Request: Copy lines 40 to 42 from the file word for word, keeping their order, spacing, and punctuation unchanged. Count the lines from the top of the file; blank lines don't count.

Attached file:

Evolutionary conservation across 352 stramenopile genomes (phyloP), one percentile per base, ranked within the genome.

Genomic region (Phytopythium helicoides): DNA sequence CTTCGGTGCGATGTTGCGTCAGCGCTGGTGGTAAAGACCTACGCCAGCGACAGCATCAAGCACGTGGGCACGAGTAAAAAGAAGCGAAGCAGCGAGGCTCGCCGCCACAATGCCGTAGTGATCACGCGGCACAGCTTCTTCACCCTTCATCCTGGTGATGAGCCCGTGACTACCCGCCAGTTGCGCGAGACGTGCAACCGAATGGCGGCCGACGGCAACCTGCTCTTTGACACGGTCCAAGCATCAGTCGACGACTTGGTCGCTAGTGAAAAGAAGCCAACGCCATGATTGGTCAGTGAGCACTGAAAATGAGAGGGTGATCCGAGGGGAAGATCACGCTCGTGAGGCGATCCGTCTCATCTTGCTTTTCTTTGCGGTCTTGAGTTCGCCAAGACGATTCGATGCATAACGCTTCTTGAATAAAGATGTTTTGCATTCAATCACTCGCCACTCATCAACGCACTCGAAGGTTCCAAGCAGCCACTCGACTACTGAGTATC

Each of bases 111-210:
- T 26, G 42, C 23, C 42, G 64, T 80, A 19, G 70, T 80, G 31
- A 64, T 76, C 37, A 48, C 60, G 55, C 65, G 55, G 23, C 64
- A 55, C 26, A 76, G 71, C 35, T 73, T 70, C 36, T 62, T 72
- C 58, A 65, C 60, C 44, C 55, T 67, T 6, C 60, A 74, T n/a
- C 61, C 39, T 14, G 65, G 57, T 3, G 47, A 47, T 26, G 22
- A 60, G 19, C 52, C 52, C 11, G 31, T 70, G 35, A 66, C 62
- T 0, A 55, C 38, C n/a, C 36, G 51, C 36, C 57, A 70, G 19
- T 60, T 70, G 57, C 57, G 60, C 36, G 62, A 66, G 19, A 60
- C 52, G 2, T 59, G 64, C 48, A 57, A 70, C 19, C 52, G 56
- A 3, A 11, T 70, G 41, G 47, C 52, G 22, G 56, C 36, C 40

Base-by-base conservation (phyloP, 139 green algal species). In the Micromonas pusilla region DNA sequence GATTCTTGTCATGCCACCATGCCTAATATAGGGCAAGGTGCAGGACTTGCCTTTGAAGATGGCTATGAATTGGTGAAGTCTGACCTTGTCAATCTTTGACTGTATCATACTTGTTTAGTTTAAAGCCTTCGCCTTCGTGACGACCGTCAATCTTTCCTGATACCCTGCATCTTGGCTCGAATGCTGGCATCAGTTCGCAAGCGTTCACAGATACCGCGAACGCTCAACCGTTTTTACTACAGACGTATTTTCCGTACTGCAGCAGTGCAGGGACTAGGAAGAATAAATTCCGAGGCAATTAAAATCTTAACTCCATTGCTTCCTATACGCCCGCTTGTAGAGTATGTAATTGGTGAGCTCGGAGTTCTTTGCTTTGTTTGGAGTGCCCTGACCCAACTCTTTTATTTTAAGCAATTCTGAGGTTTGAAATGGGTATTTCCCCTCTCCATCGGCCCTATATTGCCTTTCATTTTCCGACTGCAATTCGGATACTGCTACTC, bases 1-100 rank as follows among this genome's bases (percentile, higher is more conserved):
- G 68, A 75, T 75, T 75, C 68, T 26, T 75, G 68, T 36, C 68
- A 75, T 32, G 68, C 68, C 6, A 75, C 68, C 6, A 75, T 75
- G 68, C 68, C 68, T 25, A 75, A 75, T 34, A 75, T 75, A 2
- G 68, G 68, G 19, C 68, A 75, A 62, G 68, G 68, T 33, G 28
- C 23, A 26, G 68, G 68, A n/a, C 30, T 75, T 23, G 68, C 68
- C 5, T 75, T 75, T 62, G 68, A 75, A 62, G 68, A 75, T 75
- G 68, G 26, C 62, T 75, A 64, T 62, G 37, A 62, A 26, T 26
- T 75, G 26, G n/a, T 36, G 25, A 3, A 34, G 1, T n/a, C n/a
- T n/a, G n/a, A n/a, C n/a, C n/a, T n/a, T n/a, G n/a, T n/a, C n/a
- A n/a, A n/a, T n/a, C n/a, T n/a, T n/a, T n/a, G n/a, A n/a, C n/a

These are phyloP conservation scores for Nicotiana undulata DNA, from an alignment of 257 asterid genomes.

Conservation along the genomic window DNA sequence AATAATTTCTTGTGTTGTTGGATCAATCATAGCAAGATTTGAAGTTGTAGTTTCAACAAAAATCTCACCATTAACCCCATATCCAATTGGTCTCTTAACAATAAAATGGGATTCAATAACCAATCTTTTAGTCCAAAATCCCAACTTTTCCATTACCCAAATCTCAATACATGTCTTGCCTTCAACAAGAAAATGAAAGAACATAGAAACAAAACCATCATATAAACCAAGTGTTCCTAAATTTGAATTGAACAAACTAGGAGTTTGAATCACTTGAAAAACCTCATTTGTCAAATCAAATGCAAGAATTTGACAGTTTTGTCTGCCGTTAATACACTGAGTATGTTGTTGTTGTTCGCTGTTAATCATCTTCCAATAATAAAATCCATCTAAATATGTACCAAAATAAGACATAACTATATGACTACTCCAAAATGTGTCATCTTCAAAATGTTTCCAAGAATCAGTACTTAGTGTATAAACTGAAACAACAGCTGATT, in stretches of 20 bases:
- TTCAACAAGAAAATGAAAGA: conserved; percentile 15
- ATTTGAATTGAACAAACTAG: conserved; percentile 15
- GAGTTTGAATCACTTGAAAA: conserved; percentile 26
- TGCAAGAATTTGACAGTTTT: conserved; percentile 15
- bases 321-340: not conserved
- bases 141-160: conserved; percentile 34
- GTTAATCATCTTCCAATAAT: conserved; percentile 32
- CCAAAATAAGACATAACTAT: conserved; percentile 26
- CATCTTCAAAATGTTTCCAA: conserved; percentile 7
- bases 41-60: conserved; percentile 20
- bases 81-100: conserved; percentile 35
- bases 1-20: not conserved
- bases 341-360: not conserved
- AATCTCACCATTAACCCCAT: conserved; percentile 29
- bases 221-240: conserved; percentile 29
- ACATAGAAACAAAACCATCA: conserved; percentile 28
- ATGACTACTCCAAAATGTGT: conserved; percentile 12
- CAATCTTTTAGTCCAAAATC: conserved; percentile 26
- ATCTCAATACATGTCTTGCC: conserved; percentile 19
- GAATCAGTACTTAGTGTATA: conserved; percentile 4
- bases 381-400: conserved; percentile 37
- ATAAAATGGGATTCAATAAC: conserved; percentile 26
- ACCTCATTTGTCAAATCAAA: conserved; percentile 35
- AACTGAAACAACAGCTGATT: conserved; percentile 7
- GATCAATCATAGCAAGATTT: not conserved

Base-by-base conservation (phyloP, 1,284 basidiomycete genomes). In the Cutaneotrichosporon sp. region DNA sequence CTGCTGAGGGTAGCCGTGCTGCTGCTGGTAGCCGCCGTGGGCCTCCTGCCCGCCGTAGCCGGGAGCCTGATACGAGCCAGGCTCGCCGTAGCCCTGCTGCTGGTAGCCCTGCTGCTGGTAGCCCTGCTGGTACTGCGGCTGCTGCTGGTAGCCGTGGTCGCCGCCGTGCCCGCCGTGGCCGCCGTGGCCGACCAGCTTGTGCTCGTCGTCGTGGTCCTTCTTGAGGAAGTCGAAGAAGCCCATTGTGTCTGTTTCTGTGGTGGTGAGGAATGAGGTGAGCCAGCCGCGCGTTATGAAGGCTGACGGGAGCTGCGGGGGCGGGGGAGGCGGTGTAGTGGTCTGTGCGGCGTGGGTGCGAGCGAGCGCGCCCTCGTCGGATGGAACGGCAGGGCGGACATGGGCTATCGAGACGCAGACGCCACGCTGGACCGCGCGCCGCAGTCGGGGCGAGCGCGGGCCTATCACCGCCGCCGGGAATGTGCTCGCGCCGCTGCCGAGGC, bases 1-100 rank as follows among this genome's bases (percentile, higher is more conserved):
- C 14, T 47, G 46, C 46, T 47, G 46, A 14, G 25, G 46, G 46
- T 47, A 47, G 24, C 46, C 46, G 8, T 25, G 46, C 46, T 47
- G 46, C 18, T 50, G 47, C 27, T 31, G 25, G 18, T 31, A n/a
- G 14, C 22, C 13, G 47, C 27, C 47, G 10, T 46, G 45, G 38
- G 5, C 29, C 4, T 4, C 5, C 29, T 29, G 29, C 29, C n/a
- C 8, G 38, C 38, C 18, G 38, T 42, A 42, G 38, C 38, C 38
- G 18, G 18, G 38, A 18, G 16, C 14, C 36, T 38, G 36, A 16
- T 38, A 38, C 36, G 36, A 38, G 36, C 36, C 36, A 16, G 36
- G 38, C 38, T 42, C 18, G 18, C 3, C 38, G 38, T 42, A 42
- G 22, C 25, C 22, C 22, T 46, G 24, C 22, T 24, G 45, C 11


- AATCTCACCATTAACCCCAT: conserved; percentile 29
- bases 221-240: conserved; percentile 29
- ACATAGAAACAAAACCATCA: conserved; percentile 28